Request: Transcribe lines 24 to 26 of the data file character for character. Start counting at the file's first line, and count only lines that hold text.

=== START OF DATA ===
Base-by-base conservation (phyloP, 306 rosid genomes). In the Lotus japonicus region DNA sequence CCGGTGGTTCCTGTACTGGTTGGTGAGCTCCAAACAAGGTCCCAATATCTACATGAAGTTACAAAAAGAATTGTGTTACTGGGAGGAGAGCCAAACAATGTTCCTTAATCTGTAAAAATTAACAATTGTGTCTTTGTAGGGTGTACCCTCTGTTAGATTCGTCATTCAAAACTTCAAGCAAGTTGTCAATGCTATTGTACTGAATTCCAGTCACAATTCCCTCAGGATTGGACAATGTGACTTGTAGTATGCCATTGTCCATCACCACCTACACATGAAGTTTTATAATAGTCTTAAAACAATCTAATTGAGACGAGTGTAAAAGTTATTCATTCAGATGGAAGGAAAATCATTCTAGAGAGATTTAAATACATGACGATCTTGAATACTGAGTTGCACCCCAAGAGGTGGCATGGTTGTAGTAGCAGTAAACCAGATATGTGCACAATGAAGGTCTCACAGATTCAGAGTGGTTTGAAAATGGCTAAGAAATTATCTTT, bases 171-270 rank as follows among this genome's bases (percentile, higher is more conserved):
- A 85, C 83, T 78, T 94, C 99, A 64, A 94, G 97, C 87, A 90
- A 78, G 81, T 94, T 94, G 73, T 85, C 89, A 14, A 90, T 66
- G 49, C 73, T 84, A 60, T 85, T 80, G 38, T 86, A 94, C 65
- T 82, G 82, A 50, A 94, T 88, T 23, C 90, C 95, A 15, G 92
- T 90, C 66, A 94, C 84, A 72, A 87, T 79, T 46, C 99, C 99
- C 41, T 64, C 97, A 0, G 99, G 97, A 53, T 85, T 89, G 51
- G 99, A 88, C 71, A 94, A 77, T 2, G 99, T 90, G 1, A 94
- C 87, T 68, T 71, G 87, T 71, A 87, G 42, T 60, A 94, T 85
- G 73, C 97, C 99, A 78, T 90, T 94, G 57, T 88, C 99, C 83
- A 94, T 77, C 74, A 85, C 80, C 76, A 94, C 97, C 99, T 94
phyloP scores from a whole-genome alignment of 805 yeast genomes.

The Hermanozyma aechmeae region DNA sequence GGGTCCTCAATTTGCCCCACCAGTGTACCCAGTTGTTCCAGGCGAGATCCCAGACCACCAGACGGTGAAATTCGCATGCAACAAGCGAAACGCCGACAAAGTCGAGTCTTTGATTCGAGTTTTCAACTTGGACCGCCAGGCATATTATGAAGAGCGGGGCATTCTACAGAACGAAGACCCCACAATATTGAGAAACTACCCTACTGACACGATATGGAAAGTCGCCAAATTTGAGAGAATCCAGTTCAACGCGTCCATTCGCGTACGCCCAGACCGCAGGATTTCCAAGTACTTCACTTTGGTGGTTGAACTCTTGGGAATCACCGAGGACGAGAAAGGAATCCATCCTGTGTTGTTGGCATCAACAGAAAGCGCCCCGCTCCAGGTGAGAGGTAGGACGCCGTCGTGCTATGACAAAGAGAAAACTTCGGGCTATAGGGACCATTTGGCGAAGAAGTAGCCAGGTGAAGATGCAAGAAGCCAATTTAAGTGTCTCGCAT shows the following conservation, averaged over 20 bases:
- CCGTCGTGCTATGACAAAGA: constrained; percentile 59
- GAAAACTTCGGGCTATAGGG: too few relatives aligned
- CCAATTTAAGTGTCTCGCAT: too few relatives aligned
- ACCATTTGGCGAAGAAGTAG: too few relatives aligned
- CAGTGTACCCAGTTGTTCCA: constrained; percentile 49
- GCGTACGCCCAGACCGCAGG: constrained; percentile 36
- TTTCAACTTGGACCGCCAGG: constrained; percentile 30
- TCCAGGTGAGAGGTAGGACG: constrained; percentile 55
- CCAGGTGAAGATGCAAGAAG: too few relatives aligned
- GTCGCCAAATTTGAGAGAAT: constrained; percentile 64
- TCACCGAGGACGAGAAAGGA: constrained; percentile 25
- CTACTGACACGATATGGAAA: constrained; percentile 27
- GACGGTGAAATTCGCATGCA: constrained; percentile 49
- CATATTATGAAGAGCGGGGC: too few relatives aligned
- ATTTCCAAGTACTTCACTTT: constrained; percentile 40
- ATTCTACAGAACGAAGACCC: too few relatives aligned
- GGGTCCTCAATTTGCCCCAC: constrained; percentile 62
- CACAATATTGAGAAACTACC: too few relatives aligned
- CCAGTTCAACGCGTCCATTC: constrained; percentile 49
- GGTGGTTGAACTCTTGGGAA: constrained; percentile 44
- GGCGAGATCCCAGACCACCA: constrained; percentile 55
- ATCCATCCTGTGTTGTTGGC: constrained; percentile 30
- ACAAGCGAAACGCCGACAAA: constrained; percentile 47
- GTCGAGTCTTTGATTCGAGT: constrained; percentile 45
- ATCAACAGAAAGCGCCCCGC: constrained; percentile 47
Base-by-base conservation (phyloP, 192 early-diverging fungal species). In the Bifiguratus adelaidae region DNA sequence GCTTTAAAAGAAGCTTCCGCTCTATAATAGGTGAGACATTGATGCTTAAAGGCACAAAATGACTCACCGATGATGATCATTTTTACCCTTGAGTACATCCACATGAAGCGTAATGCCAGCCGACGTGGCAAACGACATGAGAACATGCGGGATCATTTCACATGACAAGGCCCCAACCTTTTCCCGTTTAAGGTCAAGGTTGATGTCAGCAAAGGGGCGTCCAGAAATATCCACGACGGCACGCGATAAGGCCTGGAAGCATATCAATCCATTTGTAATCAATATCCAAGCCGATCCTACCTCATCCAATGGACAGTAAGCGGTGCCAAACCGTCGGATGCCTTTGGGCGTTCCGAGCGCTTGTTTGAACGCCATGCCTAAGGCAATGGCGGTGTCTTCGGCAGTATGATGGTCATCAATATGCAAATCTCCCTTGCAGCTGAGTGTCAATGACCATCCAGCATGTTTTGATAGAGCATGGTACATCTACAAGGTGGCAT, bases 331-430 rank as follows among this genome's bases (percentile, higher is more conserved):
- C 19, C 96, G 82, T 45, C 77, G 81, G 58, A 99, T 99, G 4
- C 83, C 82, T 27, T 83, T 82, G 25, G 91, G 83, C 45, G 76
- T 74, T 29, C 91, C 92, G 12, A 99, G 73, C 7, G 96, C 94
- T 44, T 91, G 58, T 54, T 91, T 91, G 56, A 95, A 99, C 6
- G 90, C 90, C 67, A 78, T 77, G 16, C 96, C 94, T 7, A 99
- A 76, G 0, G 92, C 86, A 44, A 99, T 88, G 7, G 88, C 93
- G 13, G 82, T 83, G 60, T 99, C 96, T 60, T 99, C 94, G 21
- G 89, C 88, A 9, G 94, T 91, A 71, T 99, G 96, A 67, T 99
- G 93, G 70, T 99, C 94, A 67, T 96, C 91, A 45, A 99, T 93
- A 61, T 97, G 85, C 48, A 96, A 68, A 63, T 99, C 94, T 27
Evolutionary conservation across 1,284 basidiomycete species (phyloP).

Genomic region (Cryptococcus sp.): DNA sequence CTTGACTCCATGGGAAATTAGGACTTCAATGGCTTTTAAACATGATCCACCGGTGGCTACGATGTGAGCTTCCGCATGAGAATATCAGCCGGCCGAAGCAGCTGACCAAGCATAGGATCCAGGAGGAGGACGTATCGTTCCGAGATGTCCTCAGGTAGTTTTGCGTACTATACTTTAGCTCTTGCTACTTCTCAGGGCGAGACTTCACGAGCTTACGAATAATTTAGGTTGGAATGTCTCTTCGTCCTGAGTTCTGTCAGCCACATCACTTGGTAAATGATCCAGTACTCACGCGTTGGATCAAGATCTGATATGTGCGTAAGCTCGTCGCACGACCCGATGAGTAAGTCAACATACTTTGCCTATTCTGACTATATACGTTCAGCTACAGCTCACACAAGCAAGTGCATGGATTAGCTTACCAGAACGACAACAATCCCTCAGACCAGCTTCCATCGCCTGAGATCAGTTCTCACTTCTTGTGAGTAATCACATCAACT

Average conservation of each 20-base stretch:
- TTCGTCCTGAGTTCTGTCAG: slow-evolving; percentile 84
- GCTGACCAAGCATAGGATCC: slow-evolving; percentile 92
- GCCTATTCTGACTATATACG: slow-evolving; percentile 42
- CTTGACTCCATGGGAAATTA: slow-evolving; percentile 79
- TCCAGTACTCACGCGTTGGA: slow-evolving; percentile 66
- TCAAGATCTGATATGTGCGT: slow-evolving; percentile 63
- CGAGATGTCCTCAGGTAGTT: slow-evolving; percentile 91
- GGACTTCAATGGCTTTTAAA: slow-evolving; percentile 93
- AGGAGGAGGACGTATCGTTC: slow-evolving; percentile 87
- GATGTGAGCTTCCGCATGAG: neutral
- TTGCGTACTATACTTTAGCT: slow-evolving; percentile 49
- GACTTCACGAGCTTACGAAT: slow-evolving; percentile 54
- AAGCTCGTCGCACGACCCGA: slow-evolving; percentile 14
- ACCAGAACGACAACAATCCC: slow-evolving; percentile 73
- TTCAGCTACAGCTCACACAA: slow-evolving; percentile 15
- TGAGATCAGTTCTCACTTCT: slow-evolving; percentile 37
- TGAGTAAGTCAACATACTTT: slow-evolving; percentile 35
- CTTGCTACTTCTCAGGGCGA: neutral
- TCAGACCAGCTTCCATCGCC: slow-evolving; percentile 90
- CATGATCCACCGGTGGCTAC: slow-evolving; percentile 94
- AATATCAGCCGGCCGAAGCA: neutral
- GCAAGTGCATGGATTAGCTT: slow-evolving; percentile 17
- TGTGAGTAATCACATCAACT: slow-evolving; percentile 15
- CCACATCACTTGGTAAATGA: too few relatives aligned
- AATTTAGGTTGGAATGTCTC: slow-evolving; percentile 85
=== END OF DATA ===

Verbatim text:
- TCACCGAGGACGAGAAAGGA: constrained; percentile 25
- CTACTGACACGATATGGAAA: constrained; percentile 27
- GACGGTGAAATTCGCATGCA: constrained; percentile 49